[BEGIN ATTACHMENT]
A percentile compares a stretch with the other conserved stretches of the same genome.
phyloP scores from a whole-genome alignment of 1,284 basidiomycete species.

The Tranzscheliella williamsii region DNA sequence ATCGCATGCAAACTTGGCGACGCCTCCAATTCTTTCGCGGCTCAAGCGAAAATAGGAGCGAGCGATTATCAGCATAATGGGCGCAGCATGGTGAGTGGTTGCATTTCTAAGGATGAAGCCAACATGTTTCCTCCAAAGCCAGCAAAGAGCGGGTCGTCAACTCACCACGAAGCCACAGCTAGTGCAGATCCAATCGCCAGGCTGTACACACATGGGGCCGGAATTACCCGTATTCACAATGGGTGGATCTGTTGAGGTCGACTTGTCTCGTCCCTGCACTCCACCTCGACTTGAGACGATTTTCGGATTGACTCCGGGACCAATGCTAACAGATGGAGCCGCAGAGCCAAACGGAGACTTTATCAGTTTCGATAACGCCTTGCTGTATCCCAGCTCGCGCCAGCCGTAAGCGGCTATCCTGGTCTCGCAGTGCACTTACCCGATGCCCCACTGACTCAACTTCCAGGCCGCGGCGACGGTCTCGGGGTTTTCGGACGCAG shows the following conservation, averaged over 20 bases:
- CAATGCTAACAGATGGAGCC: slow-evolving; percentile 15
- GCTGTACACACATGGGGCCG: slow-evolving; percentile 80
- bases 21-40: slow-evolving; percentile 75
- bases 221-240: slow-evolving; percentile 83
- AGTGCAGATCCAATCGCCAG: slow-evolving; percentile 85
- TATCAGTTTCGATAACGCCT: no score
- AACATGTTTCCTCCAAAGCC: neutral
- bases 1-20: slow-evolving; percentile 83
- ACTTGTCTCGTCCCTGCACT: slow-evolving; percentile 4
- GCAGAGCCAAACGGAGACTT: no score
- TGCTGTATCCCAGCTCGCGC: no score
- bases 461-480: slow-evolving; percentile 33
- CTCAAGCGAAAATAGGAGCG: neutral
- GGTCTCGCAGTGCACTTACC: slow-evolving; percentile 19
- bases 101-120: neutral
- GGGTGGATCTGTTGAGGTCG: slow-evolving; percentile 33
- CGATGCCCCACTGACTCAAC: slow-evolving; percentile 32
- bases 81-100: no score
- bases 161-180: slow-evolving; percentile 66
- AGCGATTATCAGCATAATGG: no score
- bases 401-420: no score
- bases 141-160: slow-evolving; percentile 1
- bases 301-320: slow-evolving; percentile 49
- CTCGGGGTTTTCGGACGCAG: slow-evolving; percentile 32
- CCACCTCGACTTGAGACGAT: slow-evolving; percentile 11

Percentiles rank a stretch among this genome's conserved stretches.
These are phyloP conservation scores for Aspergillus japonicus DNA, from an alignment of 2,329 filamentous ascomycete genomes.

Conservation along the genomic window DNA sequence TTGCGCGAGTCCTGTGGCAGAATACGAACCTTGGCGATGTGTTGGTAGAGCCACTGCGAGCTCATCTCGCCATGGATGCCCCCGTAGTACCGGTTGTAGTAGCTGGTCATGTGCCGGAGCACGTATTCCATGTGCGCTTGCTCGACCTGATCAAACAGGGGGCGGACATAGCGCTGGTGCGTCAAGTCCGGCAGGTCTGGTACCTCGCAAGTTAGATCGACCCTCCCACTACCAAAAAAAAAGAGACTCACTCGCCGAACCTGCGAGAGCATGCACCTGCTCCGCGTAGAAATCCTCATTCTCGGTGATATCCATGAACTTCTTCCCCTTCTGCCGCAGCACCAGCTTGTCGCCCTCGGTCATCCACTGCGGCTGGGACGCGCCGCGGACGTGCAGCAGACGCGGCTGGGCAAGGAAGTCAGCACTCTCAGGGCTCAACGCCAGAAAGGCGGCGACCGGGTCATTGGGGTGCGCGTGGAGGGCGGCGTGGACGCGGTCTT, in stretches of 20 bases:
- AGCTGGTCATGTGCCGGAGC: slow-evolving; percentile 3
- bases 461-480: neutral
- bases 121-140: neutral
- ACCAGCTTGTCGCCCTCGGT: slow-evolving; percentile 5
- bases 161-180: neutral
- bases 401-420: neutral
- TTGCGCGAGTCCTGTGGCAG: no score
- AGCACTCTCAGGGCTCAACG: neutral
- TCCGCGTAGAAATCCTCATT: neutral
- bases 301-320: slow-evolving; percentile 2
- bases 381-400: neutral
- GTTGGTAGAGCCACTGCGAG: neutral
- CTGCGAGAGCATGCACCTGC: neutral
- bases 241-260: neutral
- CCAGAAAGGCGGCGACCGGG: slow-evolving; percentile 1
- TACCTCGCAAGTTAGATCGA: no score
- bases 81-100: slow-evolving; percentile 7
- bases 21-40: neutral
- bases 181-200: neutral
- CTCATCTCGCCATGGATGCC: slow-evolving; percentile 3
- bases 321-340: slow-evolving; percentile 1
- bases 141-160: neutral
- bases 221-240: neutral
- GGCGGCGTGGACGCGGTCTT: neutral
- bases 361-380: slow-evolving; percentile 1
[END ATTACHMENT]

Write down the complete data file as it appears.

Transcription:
A percentile compares a stretch with the other conserved stretches of the same genome.
phyloP scores from a whole-genome alignment of 1,284 basidiomycete species.

The Tranzscheliella williamsii region DNA sequence ATCGCATGCAAACTTGGCGACGCCTCCAATTCTTTCGCGGCTCAAGCGAAAATAGGAGCGAGCGATTATCAGCATAATGGGCGCAGCATGGTGAGTGGTTGCATTTCTAAGGATGAAGCCAACATGTTTCCTCCAAAGCCAGCAAAGAGCGGGTCGTCAACTCACCACGAAGCCACAGCTAGTGCAGATCCAATCGCCAGGCTGTACACACATGGGGCCGGAATTACCCGTATTCACAATGGGTGGATCTGTTGAGGTCGACTTGTCTCGTCCCTGCACTCCACCTCGACTTGAGACGATTTTCGGATTGACTCCGGGACCAATGCTAACAGATGGAGCCGCAGAGCCAAACGGAGACTTTATCAGTTTCGATAACGCCTTGCTGTATCCCAGCTCGCGCCAGCCGTAAGCGGCTATCCTGGTCTCGCAGTGCACTTACCCGATGCCCCACTGACTCAACTTCCAGGCCGCGGCGACGGTCTCGGGGTTTTCGGACGCAG shows the following conservation, averaged over 20 bases:
- CAATGCTAACAGATGGAGCC: slow-evolving; percentile 15
- GCTGTACACACATGGGGCCG: slow-evolving; percentile 80
- bases 21-40: slow-evolving; percentile 75
- bases 221-240: slow-evolving; percentile 83
- AGTGCAGATCCAATCGCCAG: slow-evolving; percentile 85
- TATCAGTTTCGATAACGCCT: no score
- AACATGTTTCCTCCAAAGCC: neutral
- bases 1-20: slow-evolving; percentile 83
- ACTTGTCTCGTCCCTGCACT: slow-evolving; percentile 4
- GCAGAGCCAAACGGAGACTT: no score
- TGCTGTATCCCAGCTCGCGC: no score
- bases 461-480: slow-evolving; percentile 33
- CTCAAGCGAAAATAGGAGCG: neutral
- GGTCTCGCAGTGCACTTACC: slow-evolving; percentile 19
- bases 101-120: neutral
- GGGTGGATCTGTTGAGGTCG: slow-evolving; percentile 33
- CGATGCCCCACTGACTCAAC: slow-evolving; percentile 32
- bases 81-100: no score
- bases 161-180: slow-evolving; percentile 66
- AGCGATTATCAGCATAATGG: no score
- bases 401-420: no score
- bases 141-160: slow-evolving; percentile 1
- bases 301-320: slow-evolving; percentile 49
- CTCGGGGTTTTCGGACGCAG: slow-evolving; percentile 32
- CCACCTCGACTTGAGACGAT: slow-evolving; percentile 11

Percentiles rank a stretch among this genome's conserved stretches.
These are phyloP conservation scores for Aspergillus japonicus DNA, from an alignment of 2,329 filamentous ascomycete genomes.

Conservation along the genomic window DNA sequence TTGCGCGAGTCCTGTGGCAGAATACGAACCTTGGCGATGTGTTGGTAGAGCCACTGCGAGCTCATCTCGCCATGGATGCCCCCGTAGTACCGGTTGTAGTAGCTGGTCATGTGCCGGAGCACGTATTCCATGTGCGCTTGCTCGACCTGATCAAACAGGGGGCGGACATAGCGCTGGTGCGTCAAGTCCGGCAGGTCTGGTACCTCGCAAGTTAGATCGACCCTCCCACTACCAAAAAAAAAGAGACTCACTCGCCGAACCTGCGAGAGCATGCACCTGCTCCGCGTAGAAATCCTCATTCTCGGTGATATCCATGAACTTCTTCCCCTTCTGCCGCAGCACCAGCTTGTCGCCCTCGGTCATCCACTGCGGCTGGGACGCGCCGCGGACGTGCAGCAGACGCGGCTGGGCAAGGAAGTCAGCACTCTCAGGGCTCAACGCCAGAAAGGCGGCGACCGGGTCATTGGGGTGCGCGTGGAGGGCGGCGTGGACGCGGTCTT, in stretches of 20 bases:
- AGCTGGTCATGTGCCGGAGC: slow-evolving; percentile 3
- bases 461-480: neutral
- bases 121-140: neutral
- ACCAGCTTGTCGCCCTCGGT: slow-evolving; percentile 5
- bases 161-180: neutral
- bases 401-420: neutral
- TTGCGCGAGTCCTGTGGCAG: no score
- AGCACTCTCAGGGCTCAACG: neutral
- TCCGCGTAGAAATCCTCATT: neutral
- bases 301-320: slow-evolving; percentile 2
- bases 381-400: neutral
- GTTGGTAGAGCCACTGCGAG: neutral
- CTGCGAGAGCATGCACCTGC: neutral
- bases 241-260: neutral
- CCAGAAAGGCGGCGACCGGG: slow-evolving; percentile 1
- TACCTCGCAAGTTAGATCGA: no score
- bases 81-100: slow-evolving; percentile 7
- bases 21-40: neutral
- bases 181-200: neutral
- CTCATCTCGCCATGGATGCC: slow-evolving; percentile 3
- bases 321-340: slow-evolving; percentile 1
- bases 141-160: neutral
- bases 221-240: neutral
- GGCGGCGTGGACGCGGTCTT: neutral
- bases 361-380: slow-evolving; percentile 1